But remaking the political requires not just a redefinition of politics but a new imaginary too, one that can inspire hope in what the future might look like as much as reveal what is wrong with the present. Such an imaginary must surely draw on the resources provided by fiction, the novel. Not a place the Left is all that used to looking to for ideas. Jonathan Lethem’s best-selling Dissident Gardens is about fighting for what is right, losing yet keeping on keeping on, the emotions and experiences that shape such commitment in the harshest of conditions, McCarthyite-era America. A tale of loss but also about the romantic ideal that making a difference is not only essential but feasible. Hitler’s Girls by Emma Tennant and Hilary Bailey is perhaps a more extreme example of how the novel can challenge and extend, our political imagination. A complicated plot moulded by Nazi Germany, the aftermath of WW2, far right conspiracies and modern-day hate criminals. A tale that few would fail to enjoy with intrigue in abundance.
In the search for the potential to remake the political there is no better starting point than the modern women’s liberation movement, sometimes now referred to as fifth wave feminism. International in complexion, internationalist by purpose, there are few rivals to the ionic Pussy Riot for their ability to shake up the humdrum with wit, imagination and intent. Masha Gessen’s Words Will Break Cement retells their story, mostly in their own words in a manner clearly intended to reproduce by any media necessary . Everyday Sexism by Laura Bates may seem a tad less spectacular yet is simply testament to the sheer diversity of both feminism’s content and action. Based on the trail-blazing Everyday Sexism blog she also initiated Laura’s book reveals in the most painful detail the bloody-minded endurance of a sexism that is one tiny step away from misogyny, harassment , physical intimidation, sexual violence and worse. A book, and a blog, that isn’t read to weep but to rally towards change. The response already has proven quite definitively, it works.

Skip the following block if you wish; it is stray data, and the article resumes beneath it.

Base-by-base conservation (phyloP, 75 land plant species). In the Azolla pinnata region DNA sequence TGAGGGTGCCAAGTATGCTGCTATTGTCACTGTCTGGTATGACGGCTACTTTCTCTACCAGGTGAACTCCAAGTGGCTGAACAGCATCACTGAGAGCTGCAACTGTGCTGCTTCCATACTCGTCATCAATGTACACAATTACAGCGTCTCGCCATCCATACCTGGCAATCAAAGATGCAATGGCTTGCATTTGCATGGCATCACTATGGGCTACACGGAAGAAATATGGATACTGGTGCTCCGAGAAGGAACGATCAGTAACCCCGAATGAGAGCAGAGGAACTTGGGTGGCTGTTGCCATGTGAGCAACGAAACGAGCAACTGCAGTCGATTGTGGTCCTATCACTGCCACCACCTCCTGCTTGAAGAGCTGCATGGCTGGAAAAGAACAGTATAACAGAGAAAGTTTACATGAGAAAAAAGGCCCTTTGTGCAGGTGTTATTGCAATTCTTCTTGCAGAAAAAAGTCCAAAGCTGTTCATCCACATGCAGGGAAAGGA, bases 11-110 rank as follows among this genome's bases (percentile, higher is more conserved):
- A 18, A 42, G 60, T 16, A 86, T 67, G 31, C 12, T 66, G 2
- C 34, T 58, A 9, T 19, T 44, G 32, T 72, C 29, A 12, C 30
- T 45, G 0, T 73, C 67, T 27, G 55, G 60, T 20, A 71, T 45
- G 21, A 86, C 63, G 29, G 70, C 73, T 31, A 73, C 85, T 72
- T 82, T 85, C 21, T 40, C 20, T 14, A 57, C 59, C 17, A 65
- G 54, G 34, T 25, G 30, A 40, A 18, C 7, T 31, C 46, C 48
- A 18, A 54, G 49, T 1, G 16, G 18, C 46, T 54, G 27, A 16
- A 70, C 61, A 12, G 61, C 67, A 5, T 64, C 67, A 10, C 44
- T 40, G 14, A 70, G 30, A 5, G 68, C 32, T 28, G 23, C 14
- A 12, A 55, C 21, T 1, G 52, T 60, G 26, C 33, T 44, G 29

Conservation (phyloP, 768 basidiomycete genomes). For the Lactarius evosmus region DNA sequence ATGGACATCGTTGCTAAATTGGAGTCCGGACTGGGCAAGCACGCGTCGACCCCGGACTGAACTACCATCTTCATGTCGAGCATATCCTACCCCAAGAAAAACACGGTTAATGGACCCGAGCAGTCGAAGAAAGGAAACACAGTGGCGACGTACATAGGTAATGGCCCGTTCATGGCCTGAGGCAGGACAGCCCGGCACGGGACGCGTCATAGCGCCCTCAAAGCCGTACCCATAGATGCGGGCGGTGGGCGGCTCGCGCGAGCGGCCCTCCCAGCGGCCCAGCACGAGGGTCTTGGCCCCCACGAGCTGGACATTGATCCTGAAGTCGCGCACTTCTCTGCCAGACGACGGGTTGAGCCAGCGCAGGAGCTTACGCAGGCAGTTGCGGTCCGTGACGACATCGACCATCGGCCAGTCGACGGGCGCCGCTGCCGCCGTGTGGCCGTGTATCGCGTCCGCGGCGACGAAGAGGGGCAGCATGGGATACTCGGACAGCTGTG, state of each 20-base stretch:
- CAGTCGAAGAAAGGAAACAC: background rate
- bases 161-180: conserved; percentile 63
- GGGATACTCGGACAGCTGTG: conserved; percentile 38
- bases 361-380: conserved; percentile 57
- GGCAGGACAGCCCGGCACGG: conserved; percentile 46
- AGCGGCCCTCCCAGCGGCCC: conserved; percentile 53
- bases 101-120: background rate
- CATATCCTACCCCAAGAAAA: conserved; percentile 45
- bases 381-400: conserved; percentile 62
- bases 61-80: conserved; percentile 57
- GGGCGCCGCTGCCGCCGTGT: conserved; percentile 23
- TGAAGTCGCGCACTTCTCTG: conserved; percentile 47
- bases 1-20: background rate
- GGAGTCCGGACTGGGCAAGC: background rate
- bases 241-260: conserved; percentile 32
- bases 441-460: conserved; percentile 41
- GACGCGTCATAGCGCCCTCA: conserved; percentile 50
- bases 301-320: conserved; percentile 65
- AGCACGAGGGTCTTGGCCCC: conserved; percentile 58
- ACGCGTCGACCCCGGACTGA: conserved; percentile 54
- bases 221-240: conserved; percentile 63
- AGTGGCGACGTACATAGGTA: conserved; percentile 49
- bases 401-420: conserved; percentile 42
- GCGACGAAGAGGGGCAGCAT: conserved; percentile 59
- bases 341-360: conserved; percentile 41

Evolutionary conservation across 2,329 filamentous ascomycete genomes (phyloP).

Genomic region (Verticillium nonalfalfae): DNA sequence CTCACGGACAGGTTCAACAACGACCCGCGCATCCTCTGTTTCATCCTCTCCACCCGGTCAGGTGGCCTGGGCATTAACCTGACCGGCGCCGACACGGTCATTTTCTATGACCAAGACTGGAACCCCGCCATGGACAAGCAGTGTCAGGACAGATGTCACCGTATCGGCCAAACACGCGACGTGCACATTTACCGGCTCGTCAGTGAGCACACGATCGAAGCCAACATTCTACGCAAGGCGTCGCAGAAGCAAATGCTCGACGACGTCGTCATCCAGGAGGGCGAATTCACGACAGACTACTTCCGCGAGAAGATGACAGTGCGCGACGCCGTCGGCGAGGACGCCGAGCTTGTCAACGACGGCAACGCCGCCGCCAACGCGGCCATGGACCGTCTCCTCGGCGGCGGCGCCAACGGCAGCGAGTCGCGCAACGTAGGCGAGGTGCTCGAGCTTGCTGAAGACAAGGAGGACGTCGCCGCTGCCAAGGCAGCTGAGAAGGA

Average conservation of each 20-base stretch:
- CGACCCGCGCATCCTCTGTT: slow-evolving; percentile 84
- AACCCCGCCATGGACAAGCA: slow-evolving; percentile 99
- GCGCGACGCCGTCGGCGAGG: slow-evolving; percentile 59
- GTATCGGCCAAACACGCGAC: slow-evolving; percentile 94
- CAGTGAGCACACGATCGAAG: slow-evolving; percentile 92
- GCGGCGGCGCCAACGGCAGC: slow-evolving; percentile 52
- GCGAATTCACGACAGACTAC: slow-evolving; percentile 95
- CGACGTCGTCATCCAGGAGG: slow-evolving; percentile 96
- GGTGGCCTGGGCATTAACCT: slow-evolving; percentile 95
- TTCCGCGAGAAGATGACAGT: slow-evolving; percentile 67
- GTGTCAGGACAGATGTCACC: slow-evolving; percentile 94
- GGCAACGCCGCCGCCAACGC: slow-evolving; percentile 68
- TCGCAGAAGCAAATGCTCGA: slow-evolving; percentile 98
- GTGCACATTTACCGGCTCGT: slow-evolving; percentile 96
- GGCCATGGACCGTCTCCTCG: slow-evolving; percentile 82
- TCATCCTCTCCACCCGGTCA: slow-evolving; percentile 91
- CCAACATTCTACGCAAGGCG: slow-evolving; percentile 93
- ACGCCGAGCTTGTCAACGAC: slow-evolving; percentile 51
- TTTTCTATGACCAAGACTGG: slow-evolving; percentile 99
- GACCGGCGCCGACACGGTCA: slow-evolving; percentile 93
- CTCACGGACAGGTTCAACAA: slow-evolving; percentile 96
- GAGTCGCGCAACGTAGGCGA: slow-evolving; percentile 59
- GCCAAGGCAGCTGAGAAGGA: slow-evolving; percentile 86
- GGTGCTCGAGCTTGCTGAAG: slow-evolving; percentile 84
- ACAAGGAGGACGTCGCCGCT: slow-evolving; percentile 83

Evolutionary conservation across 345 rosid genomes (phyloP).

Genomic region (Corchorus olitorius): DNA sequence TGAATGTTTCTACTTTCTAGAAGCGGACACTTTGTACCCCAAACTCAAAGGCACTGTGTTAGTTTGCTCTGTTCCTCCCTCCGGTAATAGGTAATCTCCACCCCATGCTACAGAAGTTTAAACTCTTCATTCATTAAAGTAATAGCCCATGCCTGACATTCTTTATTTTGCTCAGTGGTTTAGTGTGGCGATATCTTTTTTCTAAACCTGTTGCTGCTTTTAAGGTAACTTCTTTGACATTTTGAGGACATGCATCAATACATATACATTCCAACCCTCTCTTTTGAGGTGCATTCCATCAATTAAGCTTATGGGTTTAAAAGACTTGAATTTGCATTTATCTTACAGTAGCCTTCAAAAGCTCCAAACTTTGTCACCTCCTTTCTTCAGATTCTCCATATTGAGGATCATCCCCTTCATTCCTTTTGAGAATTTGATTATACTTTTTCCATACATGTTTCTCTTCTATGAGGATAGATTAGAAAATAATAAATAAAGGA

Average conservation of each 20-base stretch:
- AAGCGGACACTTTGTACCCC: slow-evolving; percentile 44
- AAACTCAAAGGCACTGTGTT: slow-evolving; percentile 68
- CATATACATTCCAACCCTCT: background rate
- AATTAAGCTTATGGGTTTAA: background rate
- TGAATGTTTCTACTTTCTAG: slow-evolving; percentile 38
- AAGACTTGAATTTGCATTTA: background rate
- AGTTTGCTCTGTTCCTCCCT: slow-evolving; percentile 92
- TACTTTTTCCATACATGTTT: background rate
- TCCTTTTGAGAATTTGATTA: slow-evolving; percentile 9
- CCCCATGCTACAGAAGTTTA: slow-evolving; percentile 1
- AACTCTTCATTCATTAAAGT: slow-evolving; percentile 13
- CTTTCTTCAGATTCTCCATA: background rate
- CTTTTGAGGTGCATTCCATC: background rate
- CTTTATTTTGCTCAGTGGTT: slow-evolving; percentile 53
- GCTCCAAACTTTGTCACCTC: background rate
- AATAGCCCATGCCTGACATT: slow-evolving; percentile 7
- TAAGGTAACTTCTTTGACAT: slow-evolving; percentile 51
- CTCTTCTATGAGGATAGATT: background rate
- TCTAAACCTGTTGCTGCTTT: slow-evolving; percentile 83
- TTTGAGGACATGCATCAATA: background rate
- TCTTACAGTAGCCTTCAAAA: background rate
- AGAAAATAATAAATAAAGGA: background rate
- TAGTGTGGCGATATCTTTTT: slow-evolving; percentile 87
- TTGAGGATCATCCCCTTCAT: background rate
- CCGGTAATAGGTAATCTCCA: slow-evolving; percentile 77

The book of the quarter? A book that reinforces the enduring vitality of feminism, from whatever ‘wave’, while connecting to the vital need for hope in an era of popular despair and widespread disaffection. Beatrix Campbell’s pocket manifesto End of Equality is a well-aimed polemic against a neoliberal order that is founded on patriarchy, wilfully allows sexual discrimination to flourish and cannot be understood, resisted or changed without a central commitment to gender equality . A book to shake up established thinking right, left or in-between. Nothing short of a new revolution, what a way to welcome the start of summer.
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Mark Perryman is the co-founder of the self-styled ‘sporting outfitters of intellectual distinction’, aka Philosophy Football.